On Land and Sea at the Dardanelles eBook

This eBook from the Gutenberg Project consists of approximately 212 pages of information about On Land and Sea at the Dardanelles.

With a deep sigh of relief, Roy sprang to his feet.  ’We’re our own men again, Ken.  Come on.’  He leaped lightly over the wall and raced away towards the trees.  Ken followed.

They had no food, no weapons, they were miles from their own people, in the heart of the enemy country.  Yet, for all that, there were not at that moment two lighter hearts in the whole of the Gallipoli Peninsula.



An intermittent thunder of guns had been growing heavier for the past hour.  Now, as the two fugitives crouched on the eastern side of a steeply sloping hill, they were so near that they could distinctly see the flashes from the muzzles through the darkness of the night.

‘That’s either Fort Degetman or Kilid Bahr,’ said Ken in a low voice.  ’Ah, there are two.  The right-hand one—­the one to the south—­is Kilid Bahr.’

“Then we’re opposite the Narrows,” Roy answered breathlessly.

“Just so,” said Ken, but though he spoke quietly enough, he, too, felt a thrill.  For five long hours they had been pushing east, or rather south-eastwards.  They had crossed the main road leading to Great Maidos, they had had hairbreadth escapes sufficient to last most folk for a lifetime, and now at a little after one in the morning, they had crossed the whole peninsula, and were facing the famous Narrows, with their double cordon of forts on both sides of the Straits, the nut which for so many weeks all the Powers of the British and French combined had been engaged in trying to crack.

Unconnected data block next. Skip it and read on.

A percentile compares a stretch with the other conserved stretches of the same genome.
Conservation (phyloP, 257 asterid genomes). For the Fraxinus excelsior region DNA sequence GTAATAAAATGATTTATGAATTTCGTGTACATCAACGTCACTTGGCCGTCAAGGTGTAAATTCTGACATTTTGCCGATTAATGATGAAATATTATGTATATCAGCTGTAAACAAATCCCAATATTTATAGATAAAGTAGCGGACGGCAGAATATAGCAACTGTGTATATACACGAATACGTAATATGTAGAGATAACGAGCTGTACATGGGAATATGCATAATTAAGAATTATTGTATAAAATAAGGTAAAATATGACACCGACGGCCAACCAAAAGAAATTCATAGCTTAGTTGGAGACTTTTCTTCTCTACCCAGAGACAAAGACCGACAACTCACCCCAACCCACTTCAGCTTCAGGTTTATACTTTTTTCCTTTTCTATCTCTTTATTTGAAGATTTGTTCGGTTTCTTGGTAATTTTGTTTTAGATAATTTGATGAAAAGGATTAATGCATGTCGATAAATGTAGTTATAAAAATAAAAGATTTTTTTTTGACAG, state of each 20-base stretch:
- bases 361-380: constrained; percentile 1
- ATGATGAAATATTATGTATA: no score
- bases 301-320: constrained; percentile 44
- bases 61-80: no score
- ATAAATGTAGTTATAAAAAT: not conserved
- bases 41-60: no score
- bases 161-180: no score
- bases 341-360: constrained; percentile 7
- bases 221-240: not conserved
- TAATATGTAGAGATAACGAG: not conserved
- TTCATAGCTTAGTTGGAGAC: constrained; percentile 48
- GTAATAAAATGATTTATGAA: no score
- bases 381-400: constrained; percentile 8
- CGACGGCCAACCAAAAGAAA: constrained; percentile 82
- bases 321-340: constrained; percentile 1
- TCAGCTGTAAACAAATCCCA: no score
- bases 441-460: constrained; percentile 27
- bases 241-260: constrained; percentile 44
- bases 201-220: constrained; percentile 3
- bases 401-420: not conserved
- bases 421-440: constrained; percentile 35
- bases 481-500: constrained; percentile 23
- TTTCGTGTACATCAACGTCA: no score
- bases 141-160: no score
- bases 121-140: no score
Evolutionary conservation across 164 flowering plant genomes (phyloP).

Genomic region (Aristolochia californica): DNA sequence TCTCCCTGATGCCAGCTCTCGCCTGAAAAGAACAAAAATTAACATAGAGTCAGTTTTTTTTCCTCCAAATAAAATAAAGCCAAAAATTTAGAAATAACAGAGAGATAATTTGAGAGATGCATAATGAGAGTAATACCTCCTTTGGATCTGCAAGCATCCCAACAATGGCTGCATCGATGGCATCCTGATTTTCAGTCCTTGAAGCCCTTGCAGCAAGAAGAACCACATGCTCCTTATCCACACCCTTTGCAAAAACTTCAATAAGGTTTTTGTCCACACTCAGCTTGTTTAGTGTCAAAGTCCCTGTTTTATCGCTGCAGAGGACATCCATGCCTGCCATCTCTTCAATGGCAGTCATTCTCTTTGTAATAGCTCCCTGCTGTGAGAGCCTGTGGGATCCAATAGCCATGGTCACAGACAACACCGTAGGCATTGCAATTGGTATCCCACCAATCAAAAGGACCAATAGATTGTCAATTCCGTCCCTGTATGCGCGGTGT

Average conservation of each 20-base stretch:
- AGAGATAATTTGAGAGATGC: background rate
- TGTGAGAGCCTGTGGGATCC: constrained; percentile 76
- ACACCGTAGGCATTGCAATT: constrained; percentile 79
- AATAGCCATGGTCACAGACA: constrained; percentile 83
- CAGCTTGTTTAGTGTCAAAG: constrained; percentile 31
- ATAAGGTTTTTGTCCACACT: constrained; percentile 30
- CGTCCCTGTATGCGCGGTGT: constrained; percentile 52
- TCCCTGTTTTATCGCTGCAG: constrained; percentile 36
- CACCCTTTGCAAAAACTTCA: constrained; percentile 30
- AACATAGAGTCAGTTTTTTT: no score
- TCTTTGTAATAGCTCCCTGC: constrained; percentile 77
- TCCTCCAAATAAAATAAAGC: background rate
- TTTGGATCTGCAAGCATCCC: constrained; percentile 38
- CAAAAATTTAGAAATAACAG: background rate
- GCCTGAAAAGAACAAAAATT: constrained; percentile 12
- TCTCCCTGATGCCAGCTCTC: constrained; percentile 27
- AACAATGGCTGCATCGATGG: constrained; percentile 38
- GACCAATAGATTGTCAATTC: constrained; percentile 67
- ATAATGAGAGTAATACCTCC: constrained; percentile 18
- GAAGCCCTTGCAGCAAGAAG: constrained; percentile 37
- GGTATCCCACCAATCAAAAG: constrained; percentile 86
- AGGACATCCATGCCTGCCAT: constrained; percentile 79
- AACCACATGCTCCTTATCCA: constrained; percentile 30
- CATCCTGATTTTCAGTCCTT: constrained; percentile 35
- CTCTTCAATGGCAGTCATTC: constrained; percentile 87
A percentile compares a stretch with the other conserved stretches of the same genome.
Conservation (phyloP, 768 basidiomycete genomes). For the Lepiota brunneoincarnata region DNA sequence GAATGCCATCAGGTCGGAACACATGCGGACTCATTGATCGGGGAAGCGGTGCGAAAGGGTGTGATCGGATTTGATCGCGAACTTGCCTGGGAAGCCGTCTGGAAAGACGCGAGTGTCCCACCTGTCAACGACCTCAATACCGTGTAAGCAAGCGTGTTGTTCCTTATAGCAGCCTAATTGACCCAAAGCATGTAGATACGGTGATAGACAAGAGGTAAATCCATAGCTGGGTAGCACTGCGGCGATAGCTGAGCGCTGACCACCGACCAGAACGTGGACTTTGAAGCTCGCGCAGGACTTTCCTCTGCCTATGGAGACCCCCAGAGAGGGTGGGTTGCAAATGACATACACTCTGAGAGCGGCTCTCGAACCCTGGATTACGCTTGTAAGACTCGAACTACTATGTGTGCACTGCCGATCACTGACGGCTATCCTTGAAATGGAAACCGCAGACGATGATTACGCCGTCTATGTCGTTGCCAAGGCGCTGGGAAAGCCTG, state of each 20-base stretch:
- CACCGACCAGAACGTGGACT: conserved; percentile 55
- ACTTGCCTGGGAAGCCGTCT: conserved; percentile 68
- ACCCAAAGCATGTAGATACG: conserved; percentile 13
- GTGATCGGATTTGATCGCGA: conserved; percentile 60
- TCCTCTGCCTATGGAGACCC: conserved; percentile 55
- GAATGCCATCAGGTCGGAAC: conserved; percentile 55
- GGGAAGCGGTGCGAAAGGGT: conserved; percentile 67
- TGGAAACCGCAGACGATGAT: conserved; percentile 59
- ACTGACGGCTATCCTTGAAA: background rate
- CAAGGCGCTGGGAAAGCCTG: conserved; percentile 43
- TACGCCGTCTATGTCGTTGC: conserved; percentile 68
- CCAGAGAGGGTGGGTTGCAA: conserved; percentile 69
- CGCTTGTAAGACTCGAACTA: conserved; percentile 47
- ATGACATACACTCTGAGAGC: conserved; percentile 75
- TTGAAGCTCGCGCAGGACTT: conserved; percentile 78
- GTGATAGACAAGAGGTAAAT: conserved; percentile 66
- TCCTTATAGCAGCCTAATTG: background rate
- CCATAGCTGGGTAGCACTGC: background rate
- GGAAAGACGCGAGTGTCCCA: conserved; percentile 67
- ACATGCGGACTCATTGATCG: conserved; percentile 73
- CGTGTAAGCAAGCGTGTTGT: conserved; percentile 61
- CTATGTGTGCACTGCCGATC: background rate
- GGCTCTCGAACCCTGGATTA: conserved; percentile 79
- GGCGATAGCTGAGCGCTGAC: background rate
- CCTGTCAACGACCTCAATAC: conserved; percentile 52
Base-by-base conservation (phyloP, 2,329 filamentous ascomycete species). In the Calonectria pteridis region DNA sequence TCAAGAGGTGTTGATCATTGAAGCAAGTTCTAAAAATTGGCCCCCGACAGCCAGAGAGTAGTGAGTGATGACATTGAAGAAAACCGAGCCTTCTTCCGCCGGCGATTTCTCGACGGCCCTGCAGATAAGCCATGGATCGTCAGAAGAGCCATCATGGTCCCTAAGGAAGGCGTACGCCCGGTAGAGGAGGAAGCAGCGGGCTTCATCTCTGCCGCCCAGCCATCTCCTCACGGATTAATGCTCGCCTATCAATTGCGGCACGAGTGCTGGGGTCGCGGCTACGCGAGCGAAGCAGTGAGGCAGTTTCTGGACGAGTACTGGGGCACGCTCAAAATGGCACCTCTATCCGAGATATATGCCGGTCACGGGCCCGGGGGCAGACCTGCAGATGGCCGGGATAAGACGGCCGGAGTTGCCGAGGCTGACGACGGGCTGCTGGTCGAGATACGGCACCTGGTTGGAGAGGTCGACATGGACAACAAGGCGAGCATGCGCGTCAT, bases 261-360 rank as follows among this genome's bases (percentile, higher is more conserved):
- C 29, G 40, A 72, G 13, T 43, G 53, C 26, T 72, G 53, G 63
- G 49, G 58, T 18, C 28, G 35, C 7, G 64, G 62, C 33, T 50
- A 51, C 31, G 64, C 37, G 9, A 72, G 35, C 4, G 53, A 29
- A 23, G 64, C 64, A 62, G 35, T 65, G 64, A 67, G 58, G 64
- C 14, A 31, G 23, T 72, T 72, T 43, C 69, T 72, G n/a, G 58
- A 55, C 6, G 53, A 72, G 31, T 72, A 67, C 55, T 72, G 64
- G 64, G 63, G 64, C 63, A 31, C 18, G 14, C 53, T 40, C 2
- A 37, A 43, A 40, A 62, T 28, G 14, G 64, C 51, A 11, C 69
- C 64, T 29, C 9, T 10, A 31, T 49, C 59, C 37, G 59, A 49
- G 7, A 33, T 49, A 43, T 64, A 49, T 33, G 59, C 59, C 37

[Illustration:  “That’s either Fort Degetman or Kalis Bahr.”]

Opposite, a few scattered lights showed where lay the town of Chanak on the Asiatic side of the Narrows.  From forts along that coast also, there now and then darted a spit of flame, while half a minute or so later the dull roar of the report would reverberate through the night.

“We’ve gone east,” said Roy slowly.  “We’ve done what that chap in the plane told us to do.  But I’m hanged if I can see how we’re to go any farther.”

‘Unless,’ he added thoughtfully, ‘we are going to swim for it.’

‘A bit far for that,’ said Ken.  ’We are just thirteen miles from the mouth of the Straits, and though they say the current runs down at four miles an hour, I don’t think either of us could stand three hours in the water.’

‘Not me!’ replied Roy with a shiver.  ‘Too jolly cold!’

‘We must get hold of a boat,’ said Ken with decision.  ’That’s our only chance.’

‘Lead on, sonny,’ said Roy—­’that is, if you know where to find one.’

’I haven’t much more notion than you, Roy.  But there’s just this in our favour—­that I know there’s a little cove south of Kilid Bahr.  And as all the coast on either side is cliffs, the chances are that boats, if there are any, will be lying in that cove.’

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On Land and Sea at the Dardanelles from Project Gutenberg. Public domain.
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